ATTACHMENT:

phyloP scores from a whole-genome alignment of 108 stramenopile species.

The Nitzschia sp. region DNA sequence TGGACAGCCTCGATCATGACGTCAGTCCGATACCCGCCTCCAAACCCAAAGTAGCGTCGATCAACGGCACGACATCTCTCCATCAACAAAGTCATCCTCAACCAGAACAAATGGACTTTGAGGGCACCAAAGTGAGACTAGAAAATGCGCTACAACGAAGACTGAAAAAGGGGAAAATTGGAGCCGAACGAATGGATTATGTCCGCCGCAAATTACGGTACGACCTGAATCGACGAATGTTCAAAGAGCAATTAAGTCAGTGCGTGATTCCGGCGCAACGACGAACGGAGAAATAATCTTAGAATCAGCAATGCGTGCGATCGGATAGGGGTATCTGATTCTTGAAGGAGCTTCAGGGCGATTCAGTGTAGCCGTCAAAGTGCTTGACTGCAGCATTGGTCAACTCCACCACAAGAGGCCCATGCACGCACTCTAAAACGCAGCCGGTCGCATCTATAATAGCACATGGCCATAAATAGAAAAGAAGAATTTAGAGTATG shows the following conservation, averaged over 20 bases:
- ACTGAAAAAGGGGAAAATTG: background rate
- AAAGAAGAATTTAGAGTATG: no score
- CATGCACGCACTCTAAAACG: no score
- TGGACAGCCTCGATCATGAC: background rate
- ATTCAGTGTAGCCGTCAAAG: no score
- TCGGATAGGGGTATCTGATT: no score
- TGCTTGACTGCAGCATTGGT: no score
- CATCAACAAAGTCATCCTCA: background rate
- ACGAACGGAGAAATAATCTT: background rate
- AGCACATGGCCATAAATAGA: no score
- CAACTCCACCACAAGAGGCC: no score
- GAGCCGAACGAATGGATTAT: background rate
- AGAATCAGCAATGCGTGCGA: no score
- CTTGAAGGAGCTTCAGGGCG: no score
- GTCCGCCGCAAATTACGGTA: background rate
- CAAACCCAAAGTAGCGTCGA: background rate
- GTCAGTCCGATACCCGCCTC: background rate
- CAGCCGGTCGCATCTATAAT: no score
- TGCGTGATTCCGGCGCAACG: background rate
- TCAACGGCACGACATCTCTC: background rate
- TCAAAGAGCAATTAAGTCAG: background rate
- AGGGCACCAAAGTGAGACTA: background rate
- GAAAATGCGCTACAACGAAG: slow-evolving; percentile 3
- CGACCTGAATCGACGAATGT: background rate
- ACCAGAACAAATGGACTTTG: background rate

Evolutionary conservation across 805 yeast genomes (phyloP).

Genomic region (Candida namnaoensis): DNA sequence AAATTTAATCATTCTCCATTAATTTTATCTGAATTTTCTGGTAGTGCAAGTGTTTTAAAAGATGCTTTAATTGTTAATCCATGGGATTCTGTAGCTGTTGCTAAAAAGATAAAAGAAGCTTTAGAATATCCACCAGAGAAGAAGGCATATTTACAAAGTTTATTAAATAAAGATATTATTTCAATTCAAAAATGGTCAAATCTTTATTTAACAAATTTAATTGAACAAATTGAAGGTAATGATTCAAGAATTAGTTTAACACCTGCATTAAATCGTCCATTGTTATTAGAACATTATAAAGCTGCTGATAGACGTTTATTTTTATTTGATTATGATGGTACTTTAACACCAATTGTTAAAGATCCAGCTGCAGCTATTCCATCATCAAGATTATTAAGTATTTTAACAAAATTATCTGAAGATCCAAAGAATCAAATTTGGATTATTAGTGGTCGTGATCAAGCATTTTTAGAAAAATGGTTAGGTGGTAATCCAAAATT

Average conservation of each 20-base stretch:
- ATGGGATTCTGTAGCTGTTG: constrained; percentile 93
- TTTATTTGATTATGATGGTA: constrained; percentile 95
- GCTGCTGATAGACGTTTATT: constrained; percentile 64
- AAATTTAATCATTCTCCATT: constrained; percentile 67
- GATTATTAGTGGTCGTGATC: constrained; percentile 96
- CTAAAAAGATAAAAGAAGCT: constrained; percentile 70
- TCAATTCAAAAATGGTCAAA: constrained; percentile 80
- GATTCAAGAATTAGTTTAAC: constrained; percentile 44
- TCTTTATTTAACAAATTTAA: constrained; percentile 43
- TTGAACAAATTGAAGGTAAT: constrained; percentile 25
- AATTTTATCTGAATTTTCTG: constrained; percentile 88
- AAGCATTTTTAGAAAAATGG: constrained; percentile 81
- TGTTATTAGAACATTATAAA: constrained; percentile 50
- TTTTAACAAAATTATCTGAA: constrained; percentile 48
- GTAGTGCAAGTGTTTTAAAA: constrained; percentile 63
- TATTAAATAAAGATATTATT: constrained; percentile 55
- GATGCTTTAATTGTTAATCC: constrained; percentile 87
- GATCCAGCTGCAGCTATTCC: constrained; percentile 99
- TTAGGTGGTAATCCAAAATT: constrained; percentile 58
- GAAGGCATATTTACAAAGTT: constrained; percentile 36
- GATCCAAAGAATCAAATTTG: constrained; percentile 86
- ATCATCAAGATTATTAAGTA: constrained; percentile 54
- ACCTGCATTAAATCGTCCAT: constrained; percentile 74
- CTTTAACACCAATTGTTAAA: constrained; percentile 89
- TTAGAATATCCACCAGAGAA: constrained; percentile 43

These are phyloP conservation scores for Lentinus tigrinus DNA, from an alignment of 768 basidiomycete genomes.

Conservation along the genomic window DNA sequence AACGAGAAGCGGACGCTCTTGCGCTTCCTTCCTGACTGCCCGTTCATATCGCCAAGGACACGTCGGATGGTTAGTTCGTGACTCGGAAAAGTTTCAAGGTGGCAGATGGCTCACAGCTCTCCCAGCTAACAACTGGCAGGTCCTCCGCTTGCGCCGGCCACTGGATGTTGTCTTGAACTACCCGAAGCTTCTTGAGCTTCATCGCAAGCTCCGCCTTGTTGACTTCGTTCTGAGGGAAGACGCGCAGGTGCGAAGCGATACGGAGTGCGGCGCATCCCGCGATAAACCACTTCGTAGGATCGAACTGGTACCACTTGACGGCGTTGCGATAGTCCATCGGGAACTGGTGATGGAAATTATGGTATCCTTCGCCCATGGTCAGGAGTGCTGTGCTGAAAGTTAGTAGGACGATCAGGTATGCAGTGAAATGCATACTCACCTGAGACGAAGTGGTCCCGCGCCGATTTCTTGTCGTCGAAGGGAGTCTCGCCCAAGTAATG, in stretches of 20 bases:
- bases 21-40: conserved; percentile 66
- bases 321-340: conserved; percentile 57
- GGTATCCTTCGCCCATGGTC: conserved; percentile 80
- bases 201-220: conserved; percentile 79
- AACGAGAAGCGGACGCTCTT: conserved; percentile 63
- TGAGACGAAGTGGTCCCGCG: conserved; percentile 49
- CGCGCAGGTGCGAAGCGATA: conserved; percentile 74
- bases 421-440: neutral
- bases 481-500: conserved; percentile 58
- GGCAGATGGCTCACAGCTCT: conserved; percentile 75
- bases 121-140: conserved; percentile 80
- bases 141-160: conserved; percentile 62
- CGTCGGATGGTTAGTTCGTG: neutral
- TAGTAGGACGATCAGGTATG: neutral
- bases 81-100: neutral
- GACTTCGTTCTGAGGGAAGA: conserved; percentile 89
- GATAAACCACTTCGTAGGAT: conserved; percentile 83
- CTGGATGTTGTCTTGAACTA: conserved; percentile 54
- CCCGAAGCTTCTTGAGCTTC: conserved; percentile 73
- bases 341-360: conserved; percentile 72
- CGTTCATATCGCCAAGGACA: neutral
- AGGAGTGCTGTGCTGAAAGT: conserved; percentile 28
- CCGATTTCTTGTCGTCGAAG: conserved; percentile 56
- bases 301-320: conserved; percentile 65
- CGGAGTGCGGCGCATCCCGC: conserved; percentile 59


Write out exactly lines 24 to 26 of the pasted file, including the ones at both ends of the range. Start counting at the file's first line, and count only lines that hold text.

- AGGGCACCAAAGTGAGACTA: background rate
- GAAAATGCGCTACAACGAAG: slow-evolving; percentile 3
- CGACCTGAATCGACGAATGT: background rate